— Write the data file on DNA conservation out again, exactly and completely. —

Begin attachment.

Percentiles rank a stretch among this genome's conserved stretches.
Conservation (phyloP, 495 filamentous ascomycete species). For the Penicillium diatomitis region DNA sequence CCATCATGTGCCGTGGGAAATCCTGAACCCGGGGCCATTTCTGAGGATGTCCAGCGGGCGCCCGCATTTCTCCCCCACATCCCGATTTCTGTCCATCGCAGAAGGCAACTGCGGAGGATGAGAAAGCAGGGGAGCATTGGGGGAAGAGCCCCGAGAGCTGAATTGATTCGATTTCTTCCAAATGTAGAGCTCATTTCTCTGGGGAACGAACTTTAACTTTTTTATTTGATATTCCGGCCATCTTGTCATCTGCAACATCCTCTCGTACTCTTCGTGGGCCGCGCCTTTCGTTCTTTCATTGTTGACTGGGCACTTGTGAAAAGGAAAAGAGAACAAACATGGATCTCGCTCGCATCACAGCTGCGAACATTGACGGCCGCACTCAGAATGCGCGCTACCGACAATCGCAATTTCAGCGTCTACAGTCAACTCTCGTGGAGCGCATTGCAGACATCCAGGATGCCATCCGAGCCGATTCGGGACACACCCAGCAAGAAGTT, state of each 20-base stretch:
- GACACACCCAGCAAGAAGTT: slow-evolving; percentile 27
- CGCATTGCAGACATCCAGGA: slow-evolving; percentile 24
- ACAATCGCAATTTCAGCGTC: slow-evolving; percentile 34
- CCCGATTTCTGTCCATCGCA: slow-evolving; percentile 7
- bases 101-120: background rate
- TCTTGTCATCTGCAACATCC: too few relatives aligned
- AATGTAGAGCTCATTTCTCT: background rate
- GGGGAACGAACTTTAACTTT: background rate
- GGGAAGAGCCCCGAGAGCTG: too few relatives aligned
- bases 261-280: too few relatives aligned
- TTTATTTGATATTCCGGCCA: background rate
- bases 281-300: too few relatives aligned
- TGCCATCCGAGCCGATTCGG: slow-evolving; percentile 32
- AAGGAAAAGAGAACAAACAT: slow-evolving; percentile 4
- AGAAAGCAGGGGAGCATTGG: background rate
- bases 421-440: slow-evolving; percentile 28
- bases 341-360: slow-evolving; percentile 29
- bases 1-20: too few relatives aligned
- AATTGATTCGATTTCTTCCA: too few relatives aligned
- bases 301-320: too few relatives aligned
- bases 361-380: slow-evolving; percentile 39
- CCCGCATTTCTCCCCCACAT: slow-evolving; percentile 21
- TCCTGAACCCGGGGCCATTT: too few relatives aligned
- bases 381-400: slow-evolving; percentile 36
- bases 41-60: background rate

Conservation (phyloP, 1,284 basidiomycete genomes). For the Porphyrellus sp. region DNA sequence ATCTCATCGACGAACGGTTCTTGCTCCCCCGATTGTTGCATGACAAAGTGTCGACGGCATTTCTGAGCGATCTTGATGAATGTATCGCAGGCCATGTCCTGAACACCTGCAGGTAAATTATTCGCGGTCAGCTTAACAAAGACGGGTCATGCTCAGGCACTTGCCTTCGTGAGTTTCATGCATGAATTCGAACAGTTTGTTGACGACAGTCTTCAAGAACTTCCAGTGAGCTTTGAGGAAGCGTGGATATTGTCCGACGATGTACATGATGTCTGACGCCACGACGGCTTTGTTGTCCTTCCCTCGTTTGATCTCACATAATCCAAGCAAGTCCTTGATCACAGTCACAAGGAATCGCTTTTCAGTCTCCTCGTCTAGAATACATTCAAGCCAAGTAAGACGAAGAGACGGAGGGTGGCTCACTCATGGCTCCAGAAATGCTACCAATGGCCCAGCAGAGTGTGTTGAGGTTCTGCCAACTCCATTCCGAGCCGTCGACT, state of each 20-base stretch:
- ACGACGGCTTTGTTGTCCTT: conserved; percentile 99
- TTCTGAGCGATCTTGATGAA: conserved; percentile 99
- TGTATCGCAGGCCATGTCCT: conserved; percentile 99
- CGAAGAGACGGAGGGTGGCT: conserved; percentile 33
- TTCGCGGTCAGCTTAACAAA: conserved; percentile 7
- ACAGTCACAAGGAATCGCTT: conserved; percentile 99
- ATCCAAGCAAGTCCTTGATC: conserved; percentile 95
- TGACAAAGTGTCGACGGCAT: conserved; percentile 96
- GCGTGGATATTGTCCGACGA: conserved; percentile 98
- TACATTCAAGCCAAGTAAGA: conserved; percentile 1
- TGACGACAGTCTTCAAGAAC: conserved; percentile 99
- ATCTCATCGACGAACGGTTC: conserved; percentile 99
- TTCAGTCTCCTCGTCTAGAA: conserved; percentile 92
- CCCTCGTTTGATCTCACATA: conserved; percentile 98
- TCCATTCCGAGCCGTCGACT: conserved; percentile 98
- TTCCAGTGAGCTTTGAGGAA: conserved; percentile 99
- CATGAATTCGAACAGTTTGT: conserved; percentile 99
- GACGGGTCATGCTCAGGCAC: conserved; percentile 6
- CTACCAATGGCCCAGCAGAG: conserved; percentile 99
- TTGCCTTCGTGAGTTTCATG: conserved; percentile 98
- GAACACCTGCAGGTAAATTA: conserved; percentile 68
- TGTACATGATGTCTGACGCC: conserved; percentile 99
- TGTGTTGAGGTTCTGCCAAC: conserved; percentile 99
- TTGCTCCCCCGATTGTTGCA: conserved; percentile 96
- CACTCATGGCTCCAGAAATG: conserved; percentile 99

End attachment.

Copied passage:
Percentiles rank a stretch among this genome's conserved stretches.
Conservation (phyloP, 495 filamentous ascomycete species). For the Penicillium diatomitis region DNA sequence CCATCATGTGCCGTGGGAAATCCTGAACCCGGGGCCATTTCTGAGGATGTCCAGCGGGCGCCCGCATTTCTCCCCCACATCCCGATTTCTGTCCATCGCAGAAGGCAACTGCGGAGGATGAGAAAGCAGGGGAGCATTGGGGGAAGAGCCCCGAGAGCTGAATTGATTCGATTTCTTCCAAATGTAGAGCTCATTTCTCTGGGGAACGAACTTTAACTTTTTTATTTGATATTCCGGCCATCTTGTCATCTGCAACATCCTCTCGTACTCTTCGTGGGCCGCGCCTTTCGTTCTTTCATTGTTGACTGGGCACTTGTGAAAAGGAAAAGAGAACAAACATGGATCTCGCTCGCATCACAGCTGCGAACATTGACGGCCGCACTCAGAATGCGCGCTACCGACAATCGCAATTTCAGCGTCTACAGTCAACTCTCGTGGAGCGCATTGCAGACATCCAGGATGCCATCCGAGCCGATTCGGGACACACCCAGCAAGAAGTT, state of each 20-base stretch:
- GACACACCCAGCAAGAAGTT: slow-evolving; percentile 27
- CGCATTGCAGACATCCAGGA: slow-evolving; percentile 24
- ACAATCGCAATTTCAGCGTC: slow-evolving; percentile 34
- CCCGATTTCTGTCCATCGCA: slow-evolving; percentile 7
- bases 101-120: background rate
- TCTTGTCATCTGCAACATCC: too few relatives aligned
- AATGTAGAGCTCATTTCTCT: background rate
- GGGGAACGAACTTTAACTTT: background rate
- GGGAAGAGCCCCGAGAGCTG: too few relatives aligned
- bases 261-280: too few relatives aligned
- TTTATTTGATATTCCGGCCA: background rate
- bases 281-300: too few relatives aligned
- TGCCATCCGAGCCGATTCGG: slow-evolving; percentile 32
- AAGGAAAAGAGAACAAACAT: slow-evolving; percentile 4
- AGAAAGCAGGGGAGCATTGG: background rate
- bases 421-440: slow-evolving; percentile 28
- bases 341-360: slow-evolving; percentile 29
- bases 1-20: too few relatives aligned
- AATTGATTCGATTTCTTCCA: too few relatives aligned
- bases 301-320: too few relatives aligned
- bases 361-380: slow-evolving; percentile 39
- CCCGCATTTCTCCCCCACAT: slow-evolving; percentile 21
- TCCTGAACCCGGGGCCATTT: too few relatives aligned
- bases 381-400: slow-evolving; percentile 36
- bases 41-60: background rate

Conservation (phyloP, 1,284 basidiomycete genomes). For the Porphyrellus sp. region DNA sequence ATCTCATCGACGAACGGTTCTTGCTCCCCCGATTGTTGCATGACAAAGTGTCGACGGCATTTCTGAGCGATCTTGATGAATGTATCGCAGGCCATGTCCTGAACACCTGCAGGTAAATTATTCGCGGTCAGCTTAACAAAGACGGGTCATGCTCAGGCACTTGCCTTCGTGAGTTTCATGCATGAATTCGAACAGTTTGTTGACGACAGTCTTCAAGAACTTCCAGTGAGCTTTGAGGAAGCGTGGATATTGTCCGACGATGTACATGATGTCTGACGCCACGACGGCTTTGTTGTCCTTCCCTCGTTTGATCTCACATAATCCAAGCAAGTCCTTGATCACAGTCACAAGGAATCGCTTTTCAGTCTCCTCGTCTAGAATACATTCAAGCCAAGTAAGACGAAGAGACGGAGGGTGGCTCACTCATGGCTCCAGAAATGCTACCAATGGCCCAGCAGAGTGTGTTGAGGTTCTGCCAACTCCATTCCGAGCCGTCGACT, state of each 20-base stretch:
- ACGACGGCTTTGTTGTCCTT: conserved; percentile 99
- TTCTGAGCGATCTTGATGAA: conserved; percentile 99
- TGTATCGCAGGCCATGTCCT: conserved; percentile 99
- CGAAGAGACGGAGGGTGGCT: conserved; percentile 33
- TTCGCGGTCAGCTTAACAAA: conserved; percentile 7
- ACAGTCACAAGGAATCGCTT: conserved; percentile 99
- ATCCAAGCAAGTCCTTGATC: conserved; percentile 95
- TGACAAAGTGTCGACGGCAT: conserved; percentile 96
- GCGTGGATATTGTCCGACGA: conserved; percentile 98
- TACATTCAAGCCAAGTAAGA: conserved; percentile 1
- TGACGACAGTCTTCAAGAAC: conserved; percentile 99
- ATCTCATCGACGAACGGTTC: conserved; percentile 99
- TTCAGTCTCCTCGTCTAGAA: conserved; percentile 92
- CCCTCGTTTGATCTCACATA: conserved; percentile 98
- TCCATTCCGAGCCGTCGACT: conserved; percentile 98
- TTCCAGTGAGCTTTGAGGAA: conserved; percentile 99
- CATGAATTCGAACAGTTTGT: conserved; percentile 99
- GACGGGTCATGCTCAGGCAC: conserved; percentile 6
- CTACCAATGGCCCAGCAGAG: conserved; percentile 99
- TTGCCTTCGTGAGTTTCATG: conserved; percentile 98
- GAACACCTGCAGGTAAATTA: conserved; percentile 68
- TGTACATGATGTCTGACGCC: conserved; percentile 99
- TGTGTTGAGGTTCTGCCAAC: conserved; percentile 99
- TTGCTCCCCCGATTGTTGCA: conserved; percentile 96
- CACTCATGGCTCCAGAAATG: conserved; percentile 99